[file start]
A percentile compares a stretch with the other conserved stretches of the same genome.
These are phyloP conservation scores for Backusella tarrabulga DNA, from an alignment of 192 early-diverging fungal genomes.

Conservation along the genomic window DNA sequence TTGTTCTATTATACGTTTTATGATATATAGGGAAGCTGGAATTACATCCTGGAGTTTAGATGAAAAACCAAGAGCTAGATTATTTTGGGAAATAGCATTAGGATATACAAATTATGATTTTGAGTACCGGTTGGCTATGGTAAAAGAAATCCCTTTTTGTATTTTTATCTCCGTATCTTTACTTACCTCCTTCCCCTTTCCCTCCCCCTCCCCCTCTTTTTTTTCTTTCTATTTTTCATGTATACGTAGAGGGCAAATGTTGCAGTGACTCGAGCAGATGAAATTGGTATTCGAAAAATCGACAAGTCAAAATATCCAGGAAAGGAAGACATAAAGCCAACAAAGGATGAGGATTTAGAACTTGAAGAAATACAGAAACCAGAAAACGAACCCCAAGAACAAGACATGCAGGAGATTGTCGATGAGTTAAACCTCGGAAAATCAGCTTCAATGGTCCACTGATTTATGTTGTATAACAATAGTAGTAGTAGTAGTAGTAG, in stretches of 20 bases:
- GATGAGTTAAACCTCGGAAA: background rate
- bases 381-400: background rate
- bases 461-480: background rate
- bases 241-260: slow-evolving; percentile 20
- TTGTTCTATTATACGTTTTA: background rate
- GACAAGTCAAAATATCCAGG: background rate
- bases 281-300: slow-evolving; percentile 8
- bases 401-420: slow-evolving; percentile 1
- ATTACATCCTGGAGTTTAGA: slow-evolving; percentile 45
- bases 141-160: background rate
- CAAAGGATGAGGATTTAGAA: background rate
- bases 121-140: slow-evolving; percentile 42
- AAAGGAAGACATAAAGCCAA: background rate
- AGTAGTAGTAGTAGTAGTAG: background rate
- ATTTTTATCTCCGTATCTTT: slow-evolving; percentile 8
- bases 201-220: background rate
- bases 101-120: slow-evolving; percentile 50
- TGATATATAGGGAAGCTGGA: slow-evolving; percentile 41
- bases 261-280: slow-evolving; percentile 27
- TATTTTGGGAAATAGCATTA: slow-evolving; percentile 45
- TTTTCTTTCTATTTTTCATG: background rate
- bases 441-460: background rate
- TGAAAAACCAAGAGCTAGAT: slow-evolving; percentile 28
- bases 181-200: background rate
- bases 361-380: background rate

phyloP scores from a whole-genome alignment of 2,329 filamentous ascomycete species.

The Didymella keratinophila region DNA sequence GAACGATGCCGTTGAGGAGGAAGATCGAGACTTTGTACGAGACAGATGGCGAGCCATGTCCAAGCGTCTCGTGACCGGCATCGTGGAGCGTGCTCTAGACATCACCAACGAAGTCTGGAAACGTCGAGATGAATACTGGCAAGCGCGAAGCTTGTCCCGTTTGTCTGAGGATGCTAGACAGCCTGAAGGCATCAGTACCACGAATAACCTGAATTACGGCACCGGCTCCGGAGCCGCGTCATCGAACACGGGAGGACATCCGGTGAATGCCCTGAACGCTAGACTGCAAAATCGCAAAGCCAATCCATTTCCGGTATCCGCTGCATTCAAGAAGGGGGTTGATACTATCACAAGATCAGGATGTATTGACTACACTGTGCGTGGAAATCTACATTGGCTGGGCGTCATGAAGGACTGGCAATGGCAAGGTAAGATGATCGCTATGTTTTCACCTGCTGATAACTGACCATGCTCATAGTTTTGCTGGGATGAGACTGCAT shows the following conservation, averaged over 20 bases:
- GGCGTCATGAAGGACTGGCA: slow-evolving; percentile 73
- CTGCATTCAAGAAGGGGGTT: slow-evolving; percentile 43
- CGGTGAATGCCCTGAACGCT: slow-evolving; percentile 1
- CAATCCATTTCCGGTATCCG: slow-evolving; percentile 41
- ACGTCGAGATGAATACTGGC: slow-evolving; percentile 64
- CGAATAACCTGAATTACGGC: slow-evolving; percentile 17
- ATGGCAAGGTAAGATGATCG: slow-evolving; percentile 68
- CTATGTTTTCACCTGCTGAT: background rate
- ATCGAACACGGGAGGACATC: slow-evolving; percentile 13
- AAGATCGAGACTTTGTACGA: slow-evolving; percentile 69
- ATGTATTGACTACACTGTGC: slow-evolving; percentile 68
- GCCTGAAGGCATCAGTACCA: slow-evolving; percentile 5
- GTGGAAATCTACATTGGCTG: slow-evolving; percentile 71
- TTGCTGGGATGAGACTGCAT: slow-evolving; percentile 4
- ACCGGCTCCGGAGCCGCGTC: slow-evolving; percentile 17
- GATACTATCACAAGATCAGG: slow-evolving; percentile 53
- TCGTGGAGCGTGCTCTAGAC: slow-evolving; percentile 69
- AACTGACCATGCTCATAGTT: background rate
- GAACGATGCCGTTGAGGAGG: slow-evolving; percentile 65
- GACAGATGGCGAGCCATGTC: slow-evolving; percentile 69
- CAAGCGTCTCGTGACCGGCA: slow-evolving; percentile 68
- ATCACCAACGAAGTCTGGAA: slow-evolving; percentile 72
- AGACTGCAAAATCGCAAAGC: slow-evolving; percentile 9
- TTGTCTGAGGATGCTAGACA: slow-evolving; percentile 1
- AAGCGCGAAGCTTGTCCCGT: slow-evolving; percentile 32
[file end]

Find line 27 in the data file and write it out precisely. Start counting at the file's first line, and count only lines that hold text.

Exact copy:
- bases 181-200: background rate